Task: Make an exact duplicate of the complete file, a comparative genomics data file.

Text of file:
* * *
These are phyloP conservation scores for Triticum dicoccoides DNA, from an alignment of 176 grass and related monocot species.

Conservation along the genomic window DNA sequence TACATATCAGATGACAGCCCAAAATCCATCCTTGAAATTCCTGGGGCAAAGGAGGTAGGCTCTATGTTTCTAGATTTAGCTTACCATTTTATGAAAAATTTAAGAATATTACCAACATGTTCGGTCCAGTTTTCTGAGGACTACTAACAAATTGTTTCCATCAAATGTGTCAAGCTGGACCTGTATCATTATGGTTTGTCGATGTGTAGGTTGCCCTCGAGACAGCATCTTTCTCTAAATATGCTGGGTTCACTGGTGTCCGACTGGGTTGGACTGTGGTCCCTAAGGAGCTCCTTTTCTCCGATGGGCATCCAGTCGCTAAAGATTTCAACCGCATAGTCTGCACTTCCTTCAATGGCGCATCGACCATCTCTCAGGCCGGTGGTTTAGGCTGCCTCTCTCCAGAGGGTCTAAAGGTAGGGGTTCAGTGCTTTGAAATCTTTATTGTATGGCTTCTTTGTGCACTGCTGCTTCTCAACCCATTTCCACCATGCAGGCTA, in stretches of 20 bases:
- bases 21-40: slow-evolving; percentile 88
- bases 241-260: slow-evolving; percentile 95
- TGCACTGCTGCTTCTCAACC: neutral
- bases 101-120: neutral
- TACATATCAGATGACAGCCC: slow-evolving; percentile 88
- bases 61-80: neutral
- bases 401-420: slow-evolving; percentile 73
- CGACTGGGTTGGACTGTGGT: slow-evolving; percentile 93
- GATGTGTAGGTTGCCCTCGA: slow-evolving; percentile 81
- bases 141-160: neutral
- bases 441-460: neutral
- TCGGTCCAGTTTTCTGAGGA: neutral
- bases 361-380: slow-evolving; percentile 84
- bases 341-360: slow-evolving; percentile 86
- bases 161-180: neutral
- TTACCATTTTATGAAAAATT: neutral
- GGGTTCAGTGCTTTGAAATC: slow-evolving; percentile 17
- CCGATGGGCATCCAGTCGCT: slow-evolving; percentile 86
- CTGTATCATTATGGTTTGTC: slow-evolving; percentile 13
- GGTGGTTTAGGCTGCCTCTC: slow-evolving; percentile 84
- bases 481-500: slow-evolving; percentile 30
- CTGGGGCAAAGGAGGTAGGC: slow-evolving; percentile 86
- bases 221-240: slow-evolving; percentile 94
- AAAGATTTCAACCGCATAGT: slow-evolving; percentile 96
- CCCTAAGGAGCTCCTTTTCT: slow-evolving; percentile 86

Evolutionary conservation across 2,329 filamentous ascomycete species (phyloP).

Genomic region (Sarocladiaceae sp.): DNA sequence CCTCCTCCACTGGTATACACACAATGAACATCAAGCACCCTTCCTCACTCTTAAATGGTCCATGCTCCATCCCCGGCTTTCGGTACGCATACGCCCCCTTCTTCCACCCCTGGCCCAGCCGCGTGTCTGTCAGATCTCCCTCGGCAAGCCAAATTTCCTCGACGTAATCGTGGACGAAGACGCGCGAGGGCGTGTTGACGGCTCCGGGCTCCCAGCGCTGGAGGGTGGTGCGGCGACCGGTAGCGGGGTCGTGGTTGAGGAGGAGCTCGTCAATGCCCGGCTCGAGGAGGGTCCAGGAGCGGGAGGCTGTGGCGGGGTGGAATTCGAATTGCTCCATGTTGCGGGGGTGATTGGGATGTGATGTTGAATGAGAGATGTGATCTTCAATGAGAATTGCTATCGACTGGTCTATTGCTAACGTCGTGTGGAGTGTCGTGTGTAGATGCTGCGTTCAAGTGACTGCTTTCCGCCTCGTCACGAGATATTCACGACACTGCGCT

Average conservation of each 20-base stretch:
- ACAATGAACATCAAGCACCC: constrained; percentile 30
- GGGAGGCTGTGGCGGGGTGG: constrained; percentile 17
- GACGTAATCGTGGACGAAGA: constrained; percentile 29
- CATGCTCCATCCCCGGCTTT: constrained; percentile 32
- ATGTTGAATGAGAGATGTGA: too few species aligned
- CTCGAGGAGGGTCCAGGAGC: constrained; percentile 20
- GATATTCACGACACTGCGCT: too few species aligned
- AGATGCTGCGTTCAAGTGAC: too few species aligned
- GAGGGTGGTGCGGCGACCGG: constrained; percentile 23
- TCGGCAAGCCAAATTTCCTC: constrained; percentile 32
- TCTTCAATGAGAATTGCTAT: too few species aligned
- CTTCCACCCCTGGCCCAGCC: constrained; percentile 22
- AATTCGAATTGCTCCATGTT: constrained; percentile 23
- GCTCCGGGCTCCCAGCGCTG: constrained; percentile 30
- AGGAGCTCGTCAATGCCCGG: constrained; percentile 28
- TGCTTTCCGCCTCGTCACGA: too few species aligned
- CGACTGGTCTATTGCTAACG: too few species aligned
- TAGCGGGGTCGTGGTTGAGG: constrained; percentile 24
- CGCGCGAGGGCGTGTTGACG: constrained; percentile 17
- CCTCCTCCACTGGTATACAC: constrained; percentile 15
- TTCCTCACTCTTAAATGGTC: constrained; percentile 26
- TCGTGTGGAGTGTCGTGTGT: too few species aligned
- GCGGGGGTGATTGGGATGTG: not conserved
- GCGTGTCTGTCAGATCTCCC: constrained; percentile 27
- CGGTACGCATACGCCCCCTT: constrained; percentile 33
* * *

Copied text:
These are phyloP conservation scores for Triticum dicoccoides DNA, from an alignment of 176 grass and related monocot species.

Conservation along the genomic window DNA sequence TACATATCAGATGACAGCCCAAAATCCATCCTTGAAATTCCTGGGGCAAAGGAGGTAGGCTCTATGTTTCTAGATTTAGCTTACCATTTTATGAAAAATTTAAGAATATTACCAACATGTTCGGTCCAGTTTTCTGAGGACTACTAACAAATTGTTTCCATCAAATGTGTCAAGCTGGACCTGTATCATTATGGTTTGTCGATGTGTAGGTTGCCCTCGAGACAGCATCTTTCTCTAAATATGCTGGGTTCACTGGTGTCCGACTGGGTTGGACTGTGGTCCCTAAGGAGCTCCTTTTCTCCGATGGGCATCCAGTCGCTAAAGATTTCAACCGCATAGTCTGCACTTCCTTCAATGGCGCATCGACCATCTCTCAGGCCGGTGGTTTAGGCTGCCTCTCTCCAGAGGGTCTAAAGGTAGGGGTTCAGTGCTTTGAAATCTTTATTGTATGGCTTCTTTGTGCACTGCTGCTTCTCAACCCATTTCCACCATGCAGGCTA, in stretches of 20 bases:
- bases 21-40: slow-evolving; percentile 88
- bases 241-260: slow-evolving; percentile 95
- TGCACTGCTGCTTCTCAACC: neutral
- bases 101-120: neutral
- TACATATCAGATGACAGCCC: slow-evolving; percentile 88
- bases 61-80: neutral
- bases 401-420: slow-evolving; percentile 73
- CGACTGGGTTGGACTGTGGT: slow-evolving; percentile 93
- GATGTGTAGGTTGCCCTCGA: slow-evolving; percentile 81
- bases 141-160: neutral
- bases 441-460: neutral
- TCGGTCCAGTTTTCTGAGGA: neutral
- bases 361-380: slow-evolving; percentile 84
- bases 341-360: slow-evolving; percentile 86
- bases 161-180: neutral
- TTACCATTTTATGAAAAATT: neutral
- GGGTTCAGTGCTTTGAAATC: slow-evolving; percentile 17
- CCGATGGGCATCCAGTCGCT: slow-evolving; percentile 86
- CTGTATCATTATGGTTTGTC: slow-evolving; percentile 13
- GGTGGTTTAGGCTGCCTCTC: slow-evolving; percentile 84
- bases 481-500: slow-evolving; percentile 30
- CTGGGGCAAAGGAGGTAGGC: slow-evolving; percentile 86
- bases 221-240: slow-evolving; percentile 94
- AAAGATTTCAACCGCATAGT: slow-evolving; percentile 96
- CCCTAAGGAGCTCCTTTTCT: slow-evolving; percentile 86

Evolutionary conservation across 2,329 filamentous ascomycete species (phyloP).

Genomic region (Sarocladiaceae sp.): DNA sequence CCTCCTCCACTGGTATACACACAATGAACATCAAGCACCCTTCCTCACTCTTAAATGGTCCATGCTCCATCCCCGGCTTTCGGTACGCATACGCCCCCTTCTTCCACCCCTGGCCCAGCCGCGTGTCTGTCAGATCTCCCTCGGCAAGCCAAATTTCCTCGACGTAATCGTGGACGAAGACGCGCGAGGGCGTGTTGACGGCTCCGGGCTCCCAGCGCTGGAGGGTGGTGCGGCGACCGGTAGCGGGGTCGTGGTTGAGGAGGAGCTCGTCAATGCCCGGCTCGAGGAGGGTCCAGGAGCGGGAGGCTGTGGCGGGGTGGAATTCGAATTGCTCCATGTTGCGGGGGTGATTGGGATGTGATGTTGAATGAGAGATGTGATCTTCAATGAGAATTGCTATCGACTGGTCTATTGCTAACGTCGTGTGGAGTGTCGTGTGTAGATGCTGCGTTCAAGTGACTGCTTTCCGCCTCGTCACGAGATATTCACGACACTGCGCT

Average conservation of each 20-base stretch:
- ACAATGAACATCAAGCACCC: constrained; percentile 30
- GGGAGGCTGTGGCGGGGTGG: constrained; percentile 17
- GACGTAATCGTGGACGAAGA: constrained; percentile 29
- CATGCTCCATCCCCGGCTTT: constrained; percentile 32
- ATGTTGAATGAGAGATGTGA: too few species aligned
- CTCGAGGAGGGTCCAGGAGC: constrained; percentile 20
- GATATTCACGACACTGCGCT: too few species aligned
- AGATGCTGCGTTCAAGTGAC: too few species aligned
- GAGGGTGGTGCGGCGACCGG: constrained; percentile 23
- TCGGCAAGCCAAATTTCCTC: constrained; percentile 32
- TCTTCAATGAGAATTGCTAT: too few species aligned
- CTTCCACCCCTGGCCCAGCC: constrained; percentile 22
- AATTCGAATTGCTCCATGTT: constrained; percentile 23
- GCTCCGGGCTCCCAGCGCTG: constrained; percentile 30
- AGGAGCTCGTCAATGCCCGG: constrained; percentile 28
- TGCTTTCCGCCTCGTCACGA: too few species aligned
- CGACTGGTCTATTGCTAACG: too few species aligned
- TAGCGGGGTCGTGGTTGAGG: constrained; percentile 24
- CGCGCGAGGGCGTGTTGACG: constrained; percentile 17
- CCTCCTCCACTGGTATACAC: constrained; percentile 15
- TTCCTCACTCTTAAATGGTC: constrained; percentile 26
- TCGTGTGGAGTGTCGTGTGT: too few species aligned
- GCGGGGGTGATTGGGATGTG: not conserved
- GCGTGTCTGTCAGATCTCCC: constrained; percentile 27
- CGGTACGCATACGCCCCCTT: constrained; percentile 33